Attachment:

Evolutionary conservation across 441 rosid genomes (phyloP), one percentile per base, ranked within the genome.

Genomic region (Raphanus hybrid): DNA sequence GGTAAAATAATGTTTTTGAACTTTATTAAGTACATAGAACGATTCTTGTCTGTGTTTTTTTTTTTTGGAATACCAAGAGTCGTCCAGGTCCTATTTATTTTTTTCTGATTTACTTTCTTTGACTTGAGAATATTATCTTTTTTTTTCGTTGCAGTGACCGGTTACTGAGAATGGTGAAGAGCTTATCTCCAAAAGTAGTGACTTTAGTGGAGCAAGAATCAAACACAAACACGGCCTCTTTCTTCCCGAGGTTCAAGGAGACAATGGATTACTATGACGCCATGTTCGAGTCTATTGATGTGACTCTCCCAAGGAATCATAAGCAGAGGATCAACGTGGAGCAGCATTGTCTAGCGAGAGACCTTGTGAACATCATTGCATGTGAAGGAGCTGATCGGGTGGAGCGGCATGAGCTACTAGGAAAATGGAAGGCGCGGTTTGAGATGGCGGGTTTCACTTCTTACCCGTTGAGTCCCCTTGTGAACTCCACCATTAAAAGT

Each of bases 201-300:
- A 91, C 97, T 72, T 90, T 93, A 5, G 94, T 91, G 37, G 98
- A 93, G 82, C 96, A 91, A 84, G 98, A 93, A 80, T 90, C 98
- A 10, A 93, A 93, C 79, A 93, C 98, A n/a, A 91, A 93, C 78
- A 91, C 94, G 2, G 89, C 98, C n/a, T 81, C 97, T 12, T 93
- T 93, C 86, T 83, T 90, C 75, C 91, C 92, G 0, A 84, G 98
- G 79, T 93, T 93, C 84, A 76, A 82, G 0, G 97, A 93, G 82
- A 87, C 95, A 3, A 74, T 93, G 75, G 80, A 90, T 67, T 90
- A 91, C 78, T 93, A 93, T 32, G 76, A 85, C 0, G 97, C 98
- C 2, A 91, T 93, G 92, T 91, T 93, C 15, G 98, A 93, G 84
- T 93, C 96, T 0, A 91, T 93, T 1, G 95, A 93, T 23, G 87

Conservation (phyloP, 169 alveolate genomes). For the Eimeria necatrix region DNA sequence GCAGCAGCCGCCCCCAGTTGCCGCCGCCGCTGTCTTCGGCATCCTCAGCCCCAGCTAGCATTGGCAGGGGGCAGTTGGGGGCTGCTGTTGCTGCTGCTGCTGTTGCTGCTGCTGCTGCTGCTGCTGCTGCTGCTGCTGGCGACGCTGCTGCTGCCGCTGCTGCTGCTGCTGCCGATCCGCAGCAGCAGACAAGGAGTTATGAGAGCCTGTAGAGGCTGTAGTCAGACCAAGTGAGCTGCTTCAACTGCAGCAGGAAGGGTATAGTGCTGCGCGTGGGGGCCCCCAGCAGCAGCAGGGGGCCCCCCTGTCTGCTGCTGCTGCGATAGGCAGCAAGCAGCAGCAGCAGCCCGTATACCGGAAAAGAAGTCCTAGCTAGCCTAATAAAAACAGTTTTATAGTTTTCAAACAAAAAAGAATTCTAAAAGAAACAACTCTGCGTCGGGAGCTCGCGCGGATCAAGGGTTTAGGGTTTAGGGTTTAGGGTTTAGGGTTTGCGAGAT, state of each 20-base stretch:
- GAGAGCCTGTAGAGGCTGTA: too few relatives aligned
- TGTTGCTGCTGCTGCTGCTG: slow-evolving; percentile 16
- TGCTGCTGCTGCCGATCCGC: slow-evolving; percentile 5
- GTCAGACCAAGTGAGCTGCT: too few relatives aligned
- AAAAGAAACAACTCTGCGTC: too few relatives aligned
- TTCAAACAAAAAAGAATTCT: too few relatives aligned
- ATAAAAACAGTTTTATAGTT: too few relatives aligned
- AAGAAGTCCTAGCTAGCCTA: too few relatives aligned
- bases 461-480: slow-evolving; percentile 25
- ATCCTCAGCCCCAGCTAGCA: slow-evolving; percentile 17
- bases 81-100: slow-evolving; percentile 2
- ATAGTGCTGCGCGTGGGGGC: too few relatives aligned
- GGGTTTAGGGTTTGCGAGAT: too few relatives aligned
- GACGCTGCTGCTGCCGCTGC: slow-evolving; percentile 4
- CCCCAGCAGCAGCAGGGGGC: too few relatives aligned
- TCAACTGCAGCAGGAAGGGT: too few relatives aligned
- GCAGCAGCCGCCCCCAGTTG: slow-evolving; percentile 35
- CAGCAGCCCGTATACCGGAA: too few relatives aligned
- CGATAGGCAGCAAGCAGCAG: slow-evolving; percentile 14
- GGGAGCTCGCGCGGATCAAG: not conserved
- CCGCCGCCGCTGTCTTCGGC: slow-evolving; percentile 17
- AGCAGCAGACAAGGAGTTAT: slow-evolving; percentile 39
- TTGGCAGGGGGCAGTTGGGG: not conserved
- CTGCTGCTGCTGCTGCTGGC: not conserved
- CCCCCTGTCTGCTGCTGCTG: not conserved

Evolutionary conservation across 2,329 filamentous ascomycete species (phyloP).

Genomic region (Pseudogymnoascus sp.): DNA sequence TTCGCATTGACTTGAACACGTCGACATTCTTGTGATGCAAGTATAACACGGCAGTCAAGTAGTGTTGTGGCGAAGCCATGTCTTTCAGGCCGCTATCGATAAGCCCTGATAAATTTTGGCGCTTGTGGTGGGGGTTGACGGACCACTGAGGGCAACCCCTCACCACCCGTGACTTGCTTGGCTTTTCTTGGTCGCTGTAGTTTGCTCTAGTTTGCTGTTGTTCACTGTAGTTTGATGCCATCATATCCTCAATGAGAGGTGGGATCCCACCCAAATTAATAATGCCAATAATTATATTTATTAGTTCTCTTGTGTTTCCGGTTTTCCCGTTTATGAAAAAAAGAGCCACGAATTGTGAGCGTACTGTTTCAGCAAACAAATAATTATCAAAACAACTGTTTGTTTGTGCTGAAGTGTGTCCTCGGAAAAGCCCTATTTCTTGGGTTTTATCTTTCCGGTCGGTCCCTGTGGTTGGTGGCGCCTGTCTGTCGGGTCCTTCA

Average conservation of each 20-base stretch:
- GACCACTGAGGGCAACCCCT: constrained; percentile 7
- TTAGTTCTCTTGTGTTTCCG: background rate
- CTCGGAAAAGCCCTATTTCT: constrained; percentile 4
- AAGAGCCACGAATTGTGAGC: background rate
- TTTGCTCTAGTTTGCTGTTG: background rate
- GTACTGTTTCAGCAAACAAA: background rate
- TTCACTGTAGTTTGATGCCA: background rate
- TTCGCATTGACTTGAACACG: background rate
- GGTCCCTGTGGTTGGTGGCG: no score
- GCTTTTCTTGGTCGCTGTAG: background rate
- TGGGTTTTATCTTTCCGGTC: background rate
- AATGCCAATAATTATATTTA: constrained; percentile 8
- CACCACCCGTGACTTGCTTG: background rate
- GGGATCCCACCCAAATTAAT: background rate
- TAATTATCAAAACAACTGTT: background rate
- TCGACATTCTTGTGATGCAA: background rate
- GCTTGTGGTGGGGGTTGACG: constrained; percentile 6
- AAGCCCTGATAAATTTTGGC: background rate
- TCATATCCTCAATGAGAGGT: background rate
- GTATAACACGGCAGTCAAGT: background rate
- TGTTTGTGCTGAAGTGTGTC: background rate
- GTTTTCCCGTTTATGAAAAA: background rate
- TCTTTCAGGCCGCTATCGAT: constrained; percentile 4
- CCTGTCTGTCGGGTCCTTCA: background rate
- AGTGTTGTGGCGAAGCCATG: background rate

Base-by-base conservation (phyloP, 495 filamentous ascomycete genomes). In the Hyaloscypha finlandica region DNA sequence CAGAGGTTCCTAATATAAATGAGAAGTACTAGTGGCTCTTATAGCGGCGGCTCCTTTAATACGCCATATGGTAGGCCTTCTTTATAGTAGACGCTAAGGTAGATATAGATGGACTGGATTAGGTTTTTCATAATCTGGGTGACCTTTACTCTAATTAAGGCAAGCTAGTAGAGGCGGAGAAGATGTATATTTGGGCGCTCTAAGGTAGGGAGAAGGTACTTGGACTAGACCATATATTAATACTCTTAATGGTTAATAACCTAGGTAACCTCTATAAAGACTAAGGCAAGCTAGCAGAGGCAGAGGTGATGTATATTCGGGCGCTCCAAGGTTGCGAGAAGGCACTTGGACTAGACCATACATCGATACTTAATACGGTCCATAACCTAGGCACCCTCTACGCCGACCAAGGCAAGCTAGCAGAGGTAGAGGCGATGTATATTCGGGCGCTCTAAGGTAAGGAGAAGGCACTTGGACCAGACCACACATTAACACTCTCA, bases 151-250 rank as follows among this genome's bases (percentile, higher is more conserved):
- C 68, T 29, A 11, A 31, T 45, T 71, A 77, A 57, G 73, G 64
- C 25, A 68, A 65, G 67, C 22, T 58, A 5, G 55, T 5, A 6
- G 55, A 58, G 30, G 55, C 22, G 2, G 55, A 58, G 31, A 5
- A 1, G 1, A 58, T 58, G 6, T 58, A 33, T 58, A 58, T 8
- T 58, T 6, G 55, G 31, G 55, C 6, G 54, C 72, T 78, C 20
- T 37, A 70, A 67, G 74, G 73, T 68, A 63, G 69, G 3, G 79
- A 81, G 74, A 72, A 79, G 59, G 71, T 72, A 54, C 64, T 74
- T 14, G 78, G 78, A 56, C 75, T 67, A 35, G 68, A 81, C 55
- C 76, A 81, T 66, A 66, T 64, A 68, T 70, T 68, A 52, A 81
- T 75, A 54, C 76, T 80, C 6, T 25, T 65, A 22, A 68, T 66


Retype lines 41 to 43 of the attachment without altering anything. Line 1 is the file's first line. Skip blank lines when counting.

Genomic region (Pseudogymnoascus sp.): DNA sequence TTCGCATTGACTTGAACACGTCGACATTCTTGTGATGCAAGTATAACACGGCAGTCAAGTAGTGTTGTGGCGAAGCCATGTCTTTCAGGCCGCTATCGATAAGCCCTGATAAATTTTGGCGCTTGTGGTGGGGGTTGACGGACCACTGAGGGCAACCCCTCACCACCCGTGACTTGCTTGGCTTTTCTTGGTCGCTGTAGTTTGCTCTAGTTTGCTGTTGTTCACTGTAGTTTGATGCCATCATATCCTCAATGAGAGGTGGGATCCCACCCAAATTAATAATGCCAATAATTATATTTATTAGTTCTCTTGTGTTTCCGGTTTTCCCGTTTATGAAAAAAAGAGCCACGAATTGTGAGCGTACTGTTTCAGCAAACAAATAATTATCAAAACAACTGTTTGTTTGTGCTGAAGTGTGTCCTCGGAAAAGCCCTATTTCTTGGGTTTTATCTTTCCGGTCGGTCCCTGTGGTTGGTGGCGCCTGTCTGTCGGGTCCTTCA

Average conservation of each 20-base stretch:
- GACCACTGAGGGCAACCCCT: constrained; percentile 7